The trek was slightly hilly and there were a few stairs here and there, but it wasn't a particularly strenuous journey. After only 15 minutes or so in the constant rain, we were as soaked as if we had already been swimming. I was thankful for the rain because it kept me cool and kept the bugs away. I knew that in fine whether I would have been just as soaked with my own sweat and eaten alive by mosquitos. Besides, the sound and appearance of the gently falling rain made the trek through the lush, green rainforest an almost magical experience. It was like a live action version of the movie FernGully, minus the fairies of course.

Along the way, we stopped to explore a couple of cool, dry caves, their interesting geological formations, and the resident fauna (bats, frogs, and moths). Bruce also pointed out a few interesting plants along the way. One was called mimosa, known colloquially as "sensitive plant" or even "shame plant" because as a defense mechanism, its leaves recoil inward when the plant is touched or disturbed in any way. Bruce also pointed out wild bananas, pineapple, and quinine, which is used to prevent and cure malaria.

During the trek, we passed a couple of large tour groups that had been been bussed in from cruise ships. One of their guides made a comment about how at this time the previous year everyone was worried about the end of the world. One American woman hollered back, "If Obama stays president, it will be the end of the world!" A few people in the group quietly and politely protested, asking what had happened to their agreement not to discuss politics. One woman ran up to the loud idiot and gave her a hug in a show of solidarity. Charlie said audibly, "I think that just made me stupider," and a woman next to him smiled. Remember folks, the concept of free speech does not travel abroad with you. Kindly keep your mouth shut so that everyone can have a good time.

We got to the place in the river where we would put in at the very same moment another of the large, well-equipped (and well-coddled) tour groups was getting in. We waited for them to push off and I noticed that their tubes were all lashed together like a large raft. Their guide held on to one side of the mass and walked or swam to drive them along.

Then it was our turn. Bruce helped us get off the metal platform on the river bank and into our tubes. Caroline fell while attempting this transition and I felt bad for her. Luckily she only scraped her arm. Bruce hooked his feet onto Caroline's tube in order to guide her down the river, while Charlie and I free-floated on our own nearby, setting off into the first cave.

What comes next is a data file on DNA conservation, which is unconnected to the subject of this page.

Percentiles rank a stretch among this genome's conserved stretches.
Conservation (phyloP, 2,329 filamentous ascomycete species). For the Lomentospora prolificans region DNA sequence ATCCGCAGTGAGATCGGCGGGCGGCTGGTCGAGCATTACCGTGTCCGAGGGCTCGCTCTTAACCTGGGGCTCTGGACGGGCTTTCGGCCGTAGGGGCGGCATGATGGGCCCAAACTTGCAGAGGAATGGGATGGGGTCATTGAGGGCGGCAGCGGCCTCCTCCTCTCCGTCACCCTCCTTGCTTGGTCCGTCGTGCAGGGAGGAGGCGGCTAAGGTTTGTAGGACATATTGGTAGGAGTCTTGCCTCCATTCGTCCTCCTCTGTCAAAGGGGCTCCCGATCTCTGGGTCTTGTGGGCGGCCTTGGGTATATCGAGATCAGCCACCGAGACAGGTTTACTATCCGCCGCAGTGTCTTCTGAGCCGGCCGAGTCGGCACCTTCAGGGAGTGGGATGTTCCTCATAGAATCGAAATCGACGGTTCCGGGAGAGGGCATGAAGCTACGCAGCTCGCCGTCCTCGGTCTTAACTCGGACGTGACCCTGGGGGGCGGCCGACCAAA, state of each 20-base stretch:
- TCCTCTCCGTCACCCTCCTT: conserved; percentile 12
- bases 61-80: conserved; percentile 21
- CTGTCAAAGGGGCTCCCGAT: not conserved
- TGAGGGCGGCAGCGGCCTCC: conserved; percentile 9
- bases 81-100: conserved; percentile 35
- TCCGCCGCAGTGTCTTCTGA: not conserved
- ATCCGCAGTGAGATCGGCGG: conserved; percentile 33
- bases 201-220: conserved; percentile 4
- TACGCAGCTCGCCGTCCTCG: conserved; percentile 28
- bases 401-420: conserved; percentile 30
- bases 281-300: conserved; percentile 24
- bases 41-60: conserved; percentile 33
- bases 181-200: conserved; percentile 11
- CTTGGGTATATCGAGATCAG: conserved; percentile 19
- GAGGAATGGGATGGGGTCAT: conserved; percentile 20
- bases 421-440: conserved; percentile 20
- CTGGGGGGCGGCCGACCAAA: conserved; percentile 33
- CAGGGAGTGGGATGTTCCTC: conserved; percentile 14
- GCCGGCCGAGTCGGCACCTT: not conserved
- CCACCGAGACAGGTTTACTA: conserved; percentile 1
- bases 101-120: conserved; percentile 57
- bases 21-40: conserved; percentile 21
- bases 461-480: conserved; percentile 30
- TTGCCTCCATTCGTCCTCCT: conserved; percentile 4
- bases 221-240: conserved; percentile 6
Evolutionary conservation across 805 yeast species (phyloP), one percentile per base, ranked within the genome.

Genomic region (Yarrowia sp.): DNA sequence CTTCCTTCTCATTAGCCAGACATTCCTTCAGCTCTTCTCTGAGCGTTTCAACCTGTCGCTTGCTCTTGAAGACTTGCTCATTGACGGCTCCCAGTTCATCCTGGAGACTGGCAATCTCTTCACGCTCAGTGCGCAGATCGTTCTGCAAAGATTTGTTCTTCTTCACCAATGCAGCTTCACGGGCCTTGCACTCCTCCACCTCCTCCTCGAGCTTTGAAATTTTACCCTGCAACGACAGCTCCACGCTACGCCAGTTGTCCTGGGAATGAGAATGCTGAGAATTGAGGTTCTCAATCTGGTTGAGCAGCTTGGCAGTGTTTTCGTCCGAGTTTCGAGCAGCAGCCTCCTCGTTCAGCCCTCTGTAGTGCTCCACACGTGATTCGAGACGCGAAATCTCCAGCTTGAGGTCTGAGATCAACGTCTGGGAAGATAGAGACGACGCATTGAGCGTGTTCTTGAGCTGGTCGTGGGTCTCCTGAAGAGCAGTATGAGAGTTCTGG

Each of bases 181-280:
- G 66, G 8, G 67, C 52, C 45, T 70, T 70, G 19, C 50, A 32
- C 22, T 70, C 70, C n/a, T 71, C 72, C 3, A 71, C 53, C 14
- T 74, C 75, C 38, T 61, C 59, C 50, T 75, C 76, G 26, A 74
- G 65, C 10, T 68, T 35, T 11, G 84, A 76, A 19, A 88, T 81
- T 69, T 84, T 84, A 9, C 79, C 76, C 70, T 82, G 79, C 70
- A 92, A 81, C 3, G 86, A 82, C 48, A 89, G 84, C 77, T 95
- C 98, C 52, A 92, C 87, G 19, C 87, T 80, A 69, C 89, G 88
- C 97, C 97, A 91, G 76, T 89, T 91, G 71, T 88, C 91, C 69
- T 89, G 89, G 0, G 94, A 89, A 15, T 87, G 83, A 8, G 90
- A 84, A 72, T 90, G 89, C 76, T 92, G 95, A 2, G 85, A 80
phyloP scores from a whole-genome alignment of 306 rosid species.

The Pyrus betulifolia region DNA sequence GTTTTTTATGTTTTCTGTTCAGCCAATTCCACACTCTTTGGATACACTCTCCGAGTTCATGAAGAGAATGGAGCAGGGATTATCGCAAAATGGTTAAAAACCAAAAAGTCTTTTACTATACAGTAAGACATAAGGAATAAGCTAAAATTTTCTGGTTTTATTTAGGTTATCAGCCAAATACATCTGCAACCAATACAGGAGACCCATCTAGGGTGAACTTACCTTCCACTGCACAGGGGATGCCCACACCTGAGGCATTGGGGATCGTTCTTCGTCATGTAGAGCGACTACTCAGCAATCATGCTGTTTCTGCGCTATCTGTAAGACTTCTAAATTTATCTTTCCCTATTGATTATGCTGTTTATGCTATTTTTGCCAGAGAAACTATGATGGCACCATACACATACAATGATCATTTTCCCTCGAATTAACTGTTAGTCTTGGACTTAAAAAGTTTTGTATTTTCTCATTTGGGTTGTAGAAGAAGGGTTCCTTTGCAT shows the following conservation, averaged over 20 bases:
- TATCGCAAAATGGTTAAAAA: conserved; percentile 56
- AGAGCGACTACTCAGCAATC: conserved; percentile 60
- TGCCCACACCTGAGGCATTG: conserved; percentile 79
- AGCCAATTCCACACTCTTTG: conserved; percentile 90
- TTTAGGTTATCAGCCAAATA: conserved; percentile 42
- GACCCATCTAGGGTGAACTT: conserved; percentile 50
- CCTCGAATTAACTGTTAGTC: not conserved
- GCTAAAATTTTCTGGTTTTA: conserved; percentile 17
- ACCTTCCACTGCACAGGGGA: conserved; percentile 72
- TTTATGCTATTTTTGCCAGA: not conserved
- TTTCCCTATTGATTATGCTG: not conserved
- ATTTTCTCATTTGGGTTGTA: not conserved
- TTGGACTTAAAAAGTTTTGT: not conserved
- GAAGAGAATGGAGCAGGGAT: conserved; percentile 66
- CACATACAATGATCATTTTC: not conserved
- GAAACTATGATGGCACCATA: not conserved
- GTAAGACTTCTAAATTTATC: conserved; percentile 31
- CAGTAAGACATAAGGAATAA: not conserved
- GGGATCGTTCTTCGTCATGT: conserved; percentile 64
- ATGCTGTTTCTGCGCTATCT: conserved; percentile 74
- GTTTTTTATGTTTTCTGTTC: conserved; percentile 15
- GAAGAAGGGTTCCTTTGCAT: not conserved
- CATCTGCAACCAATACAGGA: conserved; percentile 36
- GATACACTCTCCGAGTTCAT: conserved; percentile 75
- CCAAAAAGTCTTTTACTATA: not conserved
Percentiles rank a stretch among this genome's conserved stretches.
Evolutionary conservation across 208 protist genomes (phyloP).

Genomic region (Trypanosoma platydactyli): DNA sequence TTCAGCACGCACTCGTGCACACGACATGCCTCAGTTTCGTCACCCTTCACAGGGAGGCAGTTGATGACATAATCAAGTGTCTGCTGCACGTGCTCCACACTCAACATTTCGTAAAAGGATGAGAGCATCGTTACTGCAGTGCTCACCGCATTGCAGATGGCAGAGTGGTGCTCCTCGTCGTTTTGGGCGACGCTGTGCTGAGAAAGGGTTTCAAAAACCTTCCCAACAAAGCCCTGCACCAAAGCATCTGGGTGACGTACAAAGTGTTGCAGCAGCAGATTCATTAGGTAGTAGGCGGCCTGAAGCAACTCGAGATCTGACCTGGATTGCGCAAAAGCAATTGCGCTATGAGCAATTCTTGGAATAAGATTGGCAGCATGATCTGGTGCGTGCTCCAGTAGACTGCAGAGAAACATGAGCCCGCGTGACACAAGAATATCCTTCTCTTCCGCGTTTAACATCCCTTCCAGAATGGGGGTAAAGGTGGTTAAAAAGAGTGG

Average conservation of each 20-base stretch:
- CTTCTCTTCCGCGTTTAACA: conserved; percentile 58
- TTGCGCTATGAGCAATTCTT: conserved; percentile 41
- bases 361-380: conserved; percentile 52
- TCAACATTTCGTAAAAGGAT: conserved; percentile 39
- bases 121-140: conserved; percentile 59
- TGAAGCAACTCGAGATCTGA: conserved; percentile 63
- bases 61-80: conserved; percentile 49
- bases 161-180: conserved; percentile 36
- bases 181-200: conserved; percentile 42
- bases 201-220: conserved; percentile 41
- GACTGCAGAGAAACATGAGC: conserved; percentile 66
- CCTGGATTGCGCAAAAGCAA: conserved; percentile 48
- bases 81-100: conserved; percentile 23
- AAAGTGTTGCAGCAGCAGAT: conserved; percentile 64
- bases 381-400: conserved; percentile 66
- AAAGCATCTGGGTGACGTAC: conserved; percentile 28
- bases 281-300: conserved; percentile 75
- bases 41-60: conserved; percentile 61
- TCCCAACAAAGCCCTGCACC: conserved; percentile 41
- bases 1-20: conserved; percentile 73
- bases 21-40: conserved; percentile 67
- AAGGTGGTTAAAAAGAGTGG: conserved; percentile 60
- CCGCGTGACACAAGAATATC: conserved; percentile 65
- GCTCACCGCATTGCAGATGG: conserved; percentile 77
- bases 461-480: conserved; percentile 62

The water was so calm the whole way that we had to paddle a bit to get anywhere in a reasonable amount of time. By the end of the long, slow journey, our arms were burning from all the paddling. We leaned our heads back to point our headlamps at the rock formations on the cave ceilings so that we could examine them. The voices of the other groups melded into a weird, echoey mush over our heads. It was trippy and beautiful.

We emerged from the first cave, accelerated slightly over a few gentle "rapids", and then entered the next cave. This one had a high ceiling covered with stalactites, with varying flowstones and columns along the walls. A tiny waterfall flowed in from one side, its sound so amplified that it felt as if we were right next to Niagara Falls. Bats chirped as they darted overhead.

We exited the second cave and spent the remainder of the journey being sprinkled with cool rain. We worked our shoulders to death trying to stay together and avoid obstacles in the river. I managed to ram into a branch protruding from the water in a fast moving area. It whipped me around 180º degrees but fortunately did not damage my tube. In a couple of areas we actually had to get out of our tubes and walk because the water was too shallow to float on.

Finally, we reached the place with the rope where we had originally crossed to get to the trail. Some American tourists were jumping off of a small cliff and into the river in an area that was certainly too shallow for this to be safe. They had to be told repeatedly to wait to jump so that they didn't land on Charlie and I as we floated by. As we climbed out of the river, Charlie wondered out loud why on earth they would even be engaging in such an activity. "Because they're American," Caroline offered. We laughed and agreed.